Long Fight Ahead: Japan’s Abe Announces Planned Economic Aid for Sectors Affected by COVID-19

Japanese Prime Minister Shinzo Abe announced on Saturday evening, March 28, the inclusion of an economic stimulus package in the new national budget, targeting sectors affected by the coronavirus outbreak, even as he warned the epidemic could worsen. 

 

The proposed economic stimulus, which will surpass the one approved in the aftermath of the Lehman shock in 2008, will be submitted as a priority for the Diet in the next 10 days. 

 

Concretely, Abe said, there will be cash benefits for citizens, heeding the calls from small to medium businesses, especially in the fields of travel, food and entertainment. 

 

“There are many small-to-medium businesses, freelancers, self-employed, or people who are struggling with the cost of everyday life. In order for these people to continue working and to support them in their livelihoods, I plan to make preparations for cash benefits,” the Prime Minister said in a press briefing. 

 

“I think that we should make drastic measures payments with a certain target, given the experience and effects of the Lehman shock,” he said, in response to a question about the amount and the size of target beneficiaries. 

 

Prime Minister Abe’s announcement came as Tokyo, Osaka, and Kumamoto residents stayed indoors for the weekend as a way to slow down the spread of the virus. 

 

As of Saturday, there had been 1,683 cases of COVID-19, with 49 deaths, in Japan. 

 

Tokyo, the capital, now has a total of 299 cases, with more than 63 new cases confirmed in one day, on March 28, the biggest spike recorded so far.

 

 

‘Japan is Just Holding Holding On’

 

Abe called attention to how the situation was worsening in other countries around the world, and urged citizens to be ready as the situation could also worsen quickly in Japan.

  

“Until now, we have managed to control the clusters of patients. However, there are a number of patients for which it is unclear how they are getting infected,” he said.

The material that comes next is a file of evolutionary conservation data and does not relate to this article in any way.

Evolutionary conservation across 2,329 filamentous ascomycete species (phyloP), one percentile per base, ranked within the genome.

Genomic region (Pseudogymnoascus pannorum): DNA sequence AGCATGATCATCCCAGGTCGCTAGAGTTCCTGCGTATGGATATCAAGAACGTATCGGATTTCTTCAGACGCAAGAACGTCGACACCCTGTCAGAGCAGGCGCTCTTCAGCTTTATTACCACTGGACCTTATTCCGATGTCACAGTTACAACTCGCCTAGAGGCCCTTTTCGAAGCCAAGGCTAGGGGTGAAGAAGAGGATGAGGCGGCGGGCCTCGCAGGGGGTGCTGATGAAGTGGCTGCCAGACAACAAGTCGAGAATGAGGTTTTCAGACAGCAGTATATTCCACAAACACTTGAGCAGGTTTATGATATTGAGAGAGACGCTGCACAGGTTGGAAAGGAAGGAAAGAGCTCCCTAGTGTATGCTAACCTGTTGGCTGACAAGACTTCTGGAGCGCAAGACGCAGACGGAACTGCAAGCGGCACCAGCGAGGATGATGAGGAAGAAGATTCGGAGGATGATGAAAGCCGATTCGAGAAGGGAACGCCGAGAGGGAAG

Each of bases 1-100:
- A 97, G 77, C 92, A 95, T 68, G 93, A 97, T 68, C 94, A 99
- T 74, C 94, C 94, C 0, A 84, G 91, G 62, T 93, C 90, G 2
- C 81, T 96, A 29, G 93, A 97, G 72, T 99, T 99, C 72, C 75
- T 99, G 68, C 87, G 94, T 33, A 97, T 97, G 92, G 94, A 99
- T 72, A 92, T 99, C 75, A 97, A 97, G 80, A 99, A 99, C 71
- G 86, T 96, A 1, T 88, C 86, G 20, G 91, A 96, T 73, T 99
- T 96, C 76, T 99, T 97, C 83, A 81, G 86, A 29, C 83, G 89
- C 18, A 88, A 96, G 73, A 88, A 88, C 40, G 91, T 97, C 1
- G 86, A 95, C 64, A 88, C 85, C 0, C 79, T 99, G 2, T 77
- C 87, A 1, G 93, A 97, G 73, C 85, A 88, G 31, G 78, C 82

The Prime Minister called upon the public not to grow complacent because of low numbers in Japan compared to other big economies. He said these numbers reflect only those who were showing symptoms and therefore got tested. 

 

“The patients seem few. However, this is nothing more than a reflection of the situation of two weeks ago. It takes two weeks for it to be reflected in the numbers, and by then it’s too late. That is the scariest part of this opponent; we need to fight against it,” Abe said.

  

“I know there are people who feel what some are calling ‘corona fatigue’ or ‘restraint fatigue,’ a feeling of stress…. Japan, compared to the U.S and Europe, is still only just keeping the situation under control. But, if we let up, the spread could rise drastically at any minute…. I think we need to get ready to fight this battle for a long period to come,” the Prime Minister said. 

 

Still, Abe said the situation doesn’t yet call for a declaration of a state of emergency. However, he said that appropriate legal preparations should be made now, in the event such a declaration becomes necessary.  

 

 

Re-opening of the Schools

 

Since the order to close all schools in early March, some institutions have already reopened, and many more are due to start a new semester in April.

 

The Ministry of Education earlier in the week issued a set of guidelines to deter the spread of the novel coronavirus in schools. The guidelines include practices such as opening windows to ensure proper airing of the spaces.

 

Abe, however, gave assurances that the government was reevaluating whether to reopen the schools. “We will meet with the panel of experts next week, and decide the policy regarding the opening of the schools,” he said. 

 

Prime Minister Abe also reminded the public that the Japanese government was preparing to push the development of experimental drugs and vaccines, in collaboration with other governments, to fight the virus. 

 

The government is also securing masks and medical provisions for hospitals, should the number of patients suddenly spike. 

 

Author: Arielle Busetto

 

 

Arielle Busetto

Author:

Arielle Busetto is a journalist at JAPAN Forward. She has finished the intensive Japanese course of the Inter University Center For Advanced Japanese Studies in Yokohama in summer 2018, and is originally from Siena, Italy.

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